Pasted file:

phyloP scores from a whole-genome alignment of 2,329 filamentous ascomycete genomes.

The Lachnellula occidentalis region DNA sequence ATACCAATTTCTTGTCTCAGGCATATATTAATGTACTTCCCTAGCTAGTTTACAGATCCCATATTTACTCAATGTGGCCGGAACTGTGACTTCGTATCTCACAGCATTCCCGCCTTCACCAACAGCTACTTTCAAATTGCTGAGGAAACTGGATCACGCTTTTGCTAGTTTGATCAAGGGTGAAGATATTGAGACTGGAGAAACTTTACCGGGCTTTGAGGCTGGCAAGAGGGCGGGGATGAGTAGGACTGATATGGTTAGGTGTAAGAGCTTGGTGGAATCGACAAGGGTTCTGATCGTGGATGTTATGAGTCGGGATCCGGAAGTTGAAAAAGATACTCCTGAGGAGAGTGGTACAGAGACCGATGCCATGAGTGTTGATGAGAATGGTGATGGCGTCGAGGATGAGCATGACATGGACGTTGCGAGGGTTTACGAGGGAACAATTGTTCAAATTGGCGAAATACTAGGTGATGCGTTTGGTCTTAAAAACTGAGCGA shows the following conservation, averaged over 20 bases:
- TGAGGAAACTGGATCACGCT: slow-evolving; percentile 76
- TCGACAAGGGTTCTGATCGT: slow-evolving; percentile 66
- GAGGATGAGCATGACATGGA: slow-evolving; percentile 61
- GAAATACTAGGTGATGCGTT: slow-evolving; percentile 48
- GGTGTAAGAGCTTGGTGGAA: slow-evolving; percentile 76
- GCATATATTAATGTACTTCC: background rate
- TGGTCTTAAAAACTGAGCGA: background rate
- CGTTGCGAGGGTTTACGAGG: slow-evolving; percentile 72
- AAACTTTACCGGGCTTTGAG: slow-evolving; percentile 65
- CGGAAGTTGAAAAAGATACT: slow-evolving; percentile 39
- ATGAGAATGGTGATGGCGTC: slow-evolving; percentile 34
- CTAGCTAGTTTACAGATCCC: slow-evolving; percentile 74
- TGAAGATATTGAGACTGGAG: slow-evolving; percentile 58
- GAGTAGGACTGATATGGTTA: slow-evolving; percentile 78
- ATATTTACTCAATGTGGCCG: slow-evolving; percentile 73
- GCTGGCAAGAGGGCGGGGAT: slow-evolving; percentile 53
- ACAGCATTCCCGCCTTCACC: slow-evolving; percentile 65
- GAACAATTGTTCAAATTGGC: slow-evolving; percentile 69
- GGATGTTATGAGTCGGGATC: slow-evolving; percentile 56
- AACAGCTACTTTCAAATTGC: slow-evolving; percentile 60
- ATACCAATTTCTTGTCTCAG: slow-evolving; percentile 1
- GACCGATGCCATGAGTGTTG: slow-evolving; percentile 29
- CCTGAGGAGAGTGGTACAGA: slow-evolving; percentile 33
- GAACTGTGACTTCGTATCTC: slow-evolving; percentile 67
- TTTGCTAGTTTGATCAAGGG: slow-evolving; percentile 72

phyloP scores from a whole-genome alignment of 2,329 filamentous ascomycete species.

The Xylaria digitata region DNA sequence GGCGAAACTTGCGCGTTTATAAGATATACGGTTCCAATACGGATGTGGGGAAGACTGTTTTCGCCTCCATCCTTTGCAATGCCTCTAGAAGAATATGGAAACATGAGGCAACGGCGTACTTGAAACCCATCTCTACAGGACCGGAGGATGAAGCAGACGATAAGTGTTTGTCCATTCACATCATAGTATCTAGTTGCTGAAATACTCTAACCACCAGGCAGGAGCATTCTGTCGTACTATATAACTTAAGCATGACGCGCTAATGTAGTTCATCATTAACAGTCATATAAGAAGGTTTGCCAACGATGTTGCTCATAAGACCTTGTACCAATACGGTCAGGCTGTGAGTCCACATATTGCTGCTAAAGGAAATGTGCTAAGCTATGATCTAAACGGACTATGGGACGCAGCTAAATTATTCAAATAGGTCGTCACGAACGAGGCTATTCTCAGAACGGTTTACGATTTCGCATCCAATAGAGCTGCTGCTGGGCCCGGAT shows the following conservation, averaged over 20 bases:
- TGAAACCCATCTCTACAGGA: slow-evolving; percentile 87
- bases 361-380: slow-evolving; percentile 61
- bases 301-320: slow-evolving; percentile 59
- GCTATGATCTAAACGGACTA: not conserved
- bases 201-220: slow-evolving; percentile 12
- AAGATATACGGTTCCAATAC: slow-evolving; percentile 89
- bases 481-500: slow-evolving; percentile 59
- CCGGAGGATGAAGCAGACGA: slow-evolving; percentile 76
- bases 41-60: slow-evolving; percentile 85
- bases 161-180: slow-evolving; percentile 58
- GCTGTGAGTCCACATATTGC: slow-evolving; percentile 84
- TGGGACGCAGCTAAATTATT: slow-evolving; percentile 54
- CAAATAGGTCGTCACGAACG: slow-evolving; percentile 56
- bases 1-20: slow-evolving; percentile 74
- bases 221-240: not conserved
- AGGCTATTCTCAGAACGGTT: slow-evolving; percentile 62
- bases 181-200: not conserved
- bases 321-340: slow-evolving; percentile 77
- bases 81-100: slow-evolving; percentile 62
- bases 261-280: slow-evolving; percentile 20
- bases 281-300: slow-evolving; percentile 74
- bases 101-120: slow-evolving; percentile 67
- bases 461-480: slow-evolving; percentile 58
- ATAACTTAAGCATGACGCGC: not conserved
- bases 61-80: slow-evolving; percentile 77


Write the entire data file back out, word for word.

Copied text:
phyloP scores from a whole-genome alignment of 2,329 filamentous ascomycete genomes.

The Lachnellula occidentalis region DNA sequence ATACCAATTTCTTGTCTCAGGCATATATTAATGTACTTCCCTAGCTAGTTTACAGATCCCATATTTACTCAATGTGGCCGGAACTGTGACTTCGTATCTCACAGCATTCCCGCCTTCACCAACAGCTACTTTCAAATTGCTGAGGAAACTGGATCACGCTTTTGCTAGTTTGATCAAGGGTGAAGATATTGAGACTGGAGAAACTTTACCGGGCTTTGAGGCTGGCAAGAGGGCGGGGATGAGTAGGACTGATATGGTTAGGTGTAAGAGCTTGGTGGAATCGACAAGGGTTCTGATCGTGGATGTTATGAGTCGGGATCCGGAAGTTGAAAAAGATACTCCTGAGGAGAGTGGTACAGAGACCGATGCCATGAGTGTTGATGAGAATGGTGATGGCGTCGAGGATGAGCATGACATGGACGTTGCGAGGGTTTACGAGGGAACAATTGTTCAAATTGGCGAAATACTAGGTGATGCGTTTGGTCTTAAAAACTGAGCGA shows the following conservation, averaged over 20 bases:
- TGAGGAAACTGGATCACGCT: slow-evolving; percentile 76
- TCGACAAGGGTTCTGATCGT: slow-evolving; percentile 66
- GAGGATGAGCATGACATGGA: slow-evolving; percentile 61
- GAAATACTAGGTGATGCGTT: slow-evolving; percentile 48
- GGTGTAAGAGCTTGGTGGAA: slow-evolving; percentile 76
- GCATATATTAATGTACTTCC: background rate
- TGGTCTTAAAAACTGAGCGA: background rate
- CGTTGCGAGGGTTTACGAGG: slow-evolving; percentile 72
- AAACTTTACCGGGCTTTGAG: slow-evolving; percentile 65
- CGGAAGTTGAAAAAGATACT: slow-evolving; percentile 39
- ATGAGAATGGTGATGGCGTC: slow-evolving; percentile 34
- CTAGCTAGTTTACAGATCCC: slow-evolving; percentile 74
- TGAAGATATTGAGACTGGAG: slow-evolving; percentile 58
- GAGTAGGACTGATATGGTTA: slow-evolving; percentile 78
- ATATTTACTCAATGTGGCCG: slow-evolving; percentile 73
- GCTGGCAAGAGGGCGGGGAT: slow-evolving; percentile 53
- ACAGCATTCCCGCCTTCACC: slow-evolving; percentile 65
- GAACAATTGTTCAAATTGGC: slow-evolving; percentile 69
- GGATGTTATGAGTCGGGATC: slow-evolving; percentile 56
- AACAGCTACTTTCAAATTGC: slow-evolving; percentile 60
- ATACCAATTTCTTGTCTCAG: slow-evolving; percentile 1
- GACCGATGCCATGAGTGTTG: slow-evolving; percentile 29
- CCTGAGGAGAGTGGTACAGA: slow-evolving; percentile 33
- GAACTGTGACTTCGTATCTC: slow-evolving; percentile 67
- TTTGCTAGTTTGATCAAGGG: slow-evolving; percentile 72

phyloP scores from a whole-genome alignment of 2,329 filamentous ascomycete species.

The Xylaria digitata region DNA sequence GGCGAAACTTGCGCGTTTATAAGATATACGGTTCCAATACGGATGTGGGGAAGACTGTTTTCGCCTCCATCCTTTGCAATGCCTCTAGAAGAATATGGAAACATGAGGCAACGGCGTACTTGAAACCCATCTCTACAGGACCGGAGGATGAAGCAGACGATAAGTGTTTGTCCATTCACATCATAGTATCTAGTTGCTGAAATACTCTAACCACCAGGCAGGAGCATTCTGTCGTACTATATAACTTAAGCATGACGCGCTAATGTAGTTCATCATTAACAGTCATATAAGAAGGTTTGCCAACGATGTTGCTCATAAGACCTTGTACCAATACGGTCAGGCTGTGAGTCCACATATTGCTGCTAAAGGAAATGTGCTAAGCTATGATCTAAACGGACTATGGGACGCAGCTAAATTATTCAAATAGGTCGTCACGAACGAGGCTATTCTCAGAACGGTTTACGATTTCGCATCCAATAGAGCTGCTGCTGGGCCCGGAT shows the following conservation, averaged over 20 bases:
- TGAAACCCATCTCTACAGGA: slow-evolving; percentile 87
- bases 361-380: slow-evolving; percentile 61
- bases 301-320: slow-evolving; percentile 59
- GCTATGATCTAAACGGACTA: not conserved
- bases 201-220: slow-evolving; percentile 12
- AAGATATACGGTTCCAATAC: slow-evolving; percentile 89
- bases 481-500: slow-evolving; percentile 59
- CCGGAGGATGAAGCAGACGA: slow-evolving; percentile 76
- bases 41-60: slow-evolving; percentile 85
- bases 161-180: slow-evolving; percentile 58
- GCTGTGAGTCCACATATTGC: slow-evolving; percentile 84
- TGGGACGCAGCTAAATTATT: slow-evolving; percentile 54
- CAAATAGGTCGTCACGAACG: slow-evolving; percentile 56
- bases 1-20: slow-evolving; percentile 74
- bases 221-240: not conserved
- AGGCTATTCTCAGAACGGTT: slow-evolving; percentile 62
- bases 181-200: not conserved
- bases 321-340: slow-evolving; percentile 77
- bases 81-100: slow-evolving; percentile 62
- bases 261-280: slow-evolving; percentile 20
- bases 281-300: slow-evolving; percentile 74
- bases 101-120: slow-evolving; percentile 67
- bases 461-480: slow-evolving; percentile 58
- ATAACTTAAGCATGACGCGC: not conserved
- bases 61-80: slow-evolving; percentile 77